Storms kill 2, knock out power, downs trees on East Coast

MONTPELIER, Vt. (AP) — Storms that began on Halloween killed at least two people, caused flooding, downed trees and power lines and damaged homes from the Deep South to the Northeast on Friday.

The number of people without power — from South Carolina to Maine and in Ohio — was starting to creep down, but still more than 440,000 customers were without electricity Friday afternoon.

A man who was injured when a tree fell on his van later died, Tennessee officials said Friday. In New York, the body of a driver who was swept away on Thursday was found.

In a New York City suburb, a 9-year-old girl was injured on Halloween when she was hit by a falling tree while trick or treating. Another person was injured when a tornado touched down in Pennsylvania.

A tornado with winds of 111 to 135 miles per hour (180 to 220 kilometers per hour) tore through Glen Mills, a Delaware County suburb of Philadelphia, the National Weather Service confirmed.

Local officials say that at least two dozen homes were damaged and one person was injured. Investigators are still evaluating whether tornadoes touched down elsewhere in Pennsylvania.

By mid-afternoon Friday almost 90,000 homes and businesses were without electricity across Pennsylvania. In the western part of the state, storms caused flooding, mudslides and road closures. High winds Friday morning caused a car fire to spread to other vehicles in a hotel parking lot in Harmar Township, leaving six cars damaged, officials said.

WPXI-TV in Pittsburgh posted a video of a small school bus driving through floodwaters Thursday after a line of heavy rain came through a suburban neighborhood. The video showed water reaching above the headlights and near the hood of the bus, which the school district said was carrying students. The bus company told the station the driver was fired as a result. A message seeking comment was left with the bus company, ABC Transit

Several trees came down in New Jersey, which had almost 10,000 homes and businesses without power.

Almost 180,000 customers were without power in New York state after a night of heavy rain and wind gusts of up to 70 mph (110 kph).

Gov. Andrew Cuomo told Spectrum News on Friday that several hundred people were being evacuated in scattered areas around the state because of high waters. In the central New York village of Dolgeville, police had to use a boat to rescue people from a home. The Buffalo area, meanwhile, was dealing with flash flooding after 4 to 5 inches (10 to 13 centimeters) of rain.

In the Adirondacks, a state of emergency was declared in Essex County. Early voting for next week's elections was called off Friday in some communities, small bridges were closed in several areas because of rising water, and many schools canceled classes for the day.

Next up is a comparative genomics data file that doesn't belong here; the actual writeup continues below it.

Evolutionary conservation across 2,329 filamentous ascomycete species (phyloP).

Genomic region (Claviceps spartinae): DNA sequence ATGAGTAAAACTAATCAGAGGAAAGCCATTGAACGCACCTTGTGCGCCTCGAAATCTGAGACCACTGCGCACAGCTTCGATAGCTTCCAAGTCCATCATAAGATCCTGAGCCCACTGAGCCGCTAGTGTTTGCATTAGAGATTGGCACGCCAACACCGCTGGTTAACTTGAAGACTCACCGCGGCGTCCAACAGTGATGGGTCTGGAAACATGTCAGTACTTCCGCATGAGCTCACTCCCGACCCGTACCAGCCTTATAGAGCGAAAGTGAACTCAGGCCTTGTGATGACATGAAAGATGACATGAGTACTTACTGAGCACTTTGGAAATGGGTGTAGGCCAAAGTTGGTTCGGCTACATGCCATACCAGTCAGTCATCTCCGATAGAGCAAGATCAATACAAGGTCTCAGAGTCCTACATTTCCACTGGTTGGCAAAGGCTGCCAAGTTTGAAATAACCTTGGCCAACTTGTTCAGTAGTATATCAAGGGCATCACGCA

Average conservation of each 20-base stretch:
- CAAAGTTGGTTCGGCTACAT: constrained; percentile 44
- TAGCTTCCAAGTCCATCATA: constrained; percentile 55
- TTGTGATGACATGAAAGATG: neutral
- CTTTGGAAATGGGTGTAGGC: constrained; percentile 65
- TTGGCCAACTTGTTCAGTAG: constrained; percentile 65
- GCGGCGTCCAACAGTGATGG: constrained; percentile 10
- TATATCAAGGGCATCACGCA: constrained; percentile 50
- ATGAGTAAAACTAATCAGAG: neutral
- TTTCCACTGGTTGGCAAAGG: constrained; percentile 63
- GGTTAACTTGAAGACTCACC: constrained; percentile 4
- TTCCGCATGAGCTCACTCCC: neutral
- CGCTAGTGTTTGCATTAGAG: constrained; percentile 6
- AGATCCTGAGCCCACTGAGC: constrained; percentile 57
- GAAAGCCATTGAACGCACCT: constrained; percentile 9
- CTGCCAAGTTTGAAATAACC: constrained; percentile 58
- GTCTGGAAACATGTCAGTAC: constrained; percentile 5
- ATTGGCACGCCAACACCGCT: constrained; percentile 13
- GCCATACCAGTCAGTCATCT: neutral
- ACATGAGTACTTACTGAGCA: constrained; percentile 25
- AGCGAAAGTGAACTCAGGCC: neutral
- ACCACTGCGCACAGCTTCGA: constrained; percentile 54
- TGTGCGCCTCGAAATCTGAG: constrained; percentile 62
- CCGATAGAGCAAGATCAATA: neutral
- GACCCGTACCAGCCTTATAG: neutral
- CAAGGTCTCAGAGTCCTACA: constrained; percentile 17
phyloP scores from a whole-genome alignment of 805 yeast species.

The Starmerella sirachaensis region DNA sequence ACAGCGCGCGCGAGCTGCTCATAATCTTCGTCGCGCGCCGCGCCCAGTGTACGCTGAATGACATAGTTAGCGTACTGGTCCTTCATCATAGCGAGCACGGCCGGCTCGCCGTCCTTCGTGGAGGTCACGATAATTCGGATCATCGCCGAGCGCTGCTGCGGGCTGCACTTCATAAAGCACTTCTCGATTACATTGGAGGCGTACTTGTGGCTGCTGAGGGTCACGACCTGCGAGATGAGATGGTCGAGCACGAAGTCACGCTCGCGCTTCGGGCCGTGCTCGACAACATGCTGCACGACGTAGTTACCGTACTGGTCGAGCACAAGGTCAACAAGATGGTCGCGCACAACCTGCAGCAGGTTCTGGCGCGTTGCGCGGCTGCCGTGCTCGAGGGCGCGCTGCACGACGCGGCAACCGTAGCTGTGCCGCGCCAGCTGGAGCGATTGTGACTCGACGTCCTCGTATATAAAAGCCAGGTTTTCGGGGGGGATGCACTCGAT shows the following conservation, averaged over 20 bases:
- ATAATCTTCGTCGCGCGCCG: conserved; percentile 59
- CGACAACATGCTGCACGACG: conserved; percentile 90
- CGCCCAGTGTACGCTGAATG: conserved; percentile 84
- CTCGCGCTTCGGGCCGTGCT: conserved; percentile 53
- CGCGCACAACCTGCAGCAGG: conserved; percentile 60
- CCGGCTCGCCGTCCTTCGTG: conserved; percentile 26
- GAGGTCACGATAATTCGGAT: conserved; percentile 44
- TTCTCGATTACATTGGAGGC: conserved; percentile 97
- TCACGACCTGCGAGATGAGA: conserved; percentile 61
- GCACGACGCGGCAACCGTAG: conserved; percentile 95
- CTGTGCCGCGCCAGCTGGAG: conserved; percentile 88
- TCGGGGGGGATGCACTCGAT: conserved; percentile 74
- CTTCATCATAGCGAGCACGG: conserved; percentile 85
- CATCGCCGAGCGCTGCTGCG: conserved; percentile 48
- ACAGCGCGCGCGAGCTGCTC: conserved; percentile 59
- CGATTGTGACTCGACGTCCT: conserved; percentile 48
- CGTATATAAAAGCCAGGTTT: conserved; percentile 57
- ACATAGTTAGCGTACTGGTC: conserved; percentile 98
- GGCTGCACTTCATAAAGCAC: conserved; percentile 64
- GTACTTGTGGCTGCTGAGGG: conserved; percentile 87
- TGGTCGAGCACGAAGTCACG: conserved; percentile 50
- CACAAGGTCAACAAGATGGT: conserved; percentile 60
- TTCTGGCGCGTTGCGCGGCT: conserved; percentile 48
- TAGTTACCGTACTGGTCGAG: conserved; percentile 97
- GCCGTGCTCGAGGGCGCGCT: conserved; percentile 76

The weather also led to the cancellation of the opening session of the luge national championships at Mount Van Hoevenberg, which is Essex. USA Luge says Saturday's races remain on schedule.

National Weather Service Meteorologist Conor Lahiff in Burlington, Vermont, said the amount of rainfall in some parts of northeastern New York and northern Vermont was almost double what had been forecast.

"We knew there would be rivers to come up because we had saturated soils," said Lahiff.

A flood warning remained in effect for much of northern Vermont and officials expected flooding to continue into the evening. Dozens of roads have been closed across the state.

Electric utilities across Vermont, New Hampshire and Maine were busy restoring service to tens of thousands of customers who lost power due to high winds.

In Maine, more than 130,000 customers were without power Friday morning. In Vermont the number was more than 44,000 customers were without power, and in New Hampshire it was about 16,000.

Many schools across Vermont, New Hampshire and Maine delayed or canceled classes on Friday.

The Maine Emergency Management Agency warned that some residents will likely be in the dark into the weekend following winds that topped 70 mph (110 kph) in the coastal town of Castine.

The state's largest utility, Central Maine Power, is getting help from crews for other utilities, including some in Canada, and is trying to line up even more help, but is struggling because there's damage all over the region.

The storm comes two weeks after a similar storm two weeks ago left more than 200,000 homes and businesses in the dark in Maine.

In Orono, Maine, the state's flagship university was again without power after coping with major outages during the October storm. The University of Maine announced on Friday morning that it was closed, and classes were canceled until 5 p.m.


Associated Press writers Shawn Marsh in Trenton, New Jersey; David Sharp and Patrick Whittle in Portland, Maine; Becky Yonker in Louisville, Kentucky; and Maryclaire Dale in Philadelphia contributed to this report.

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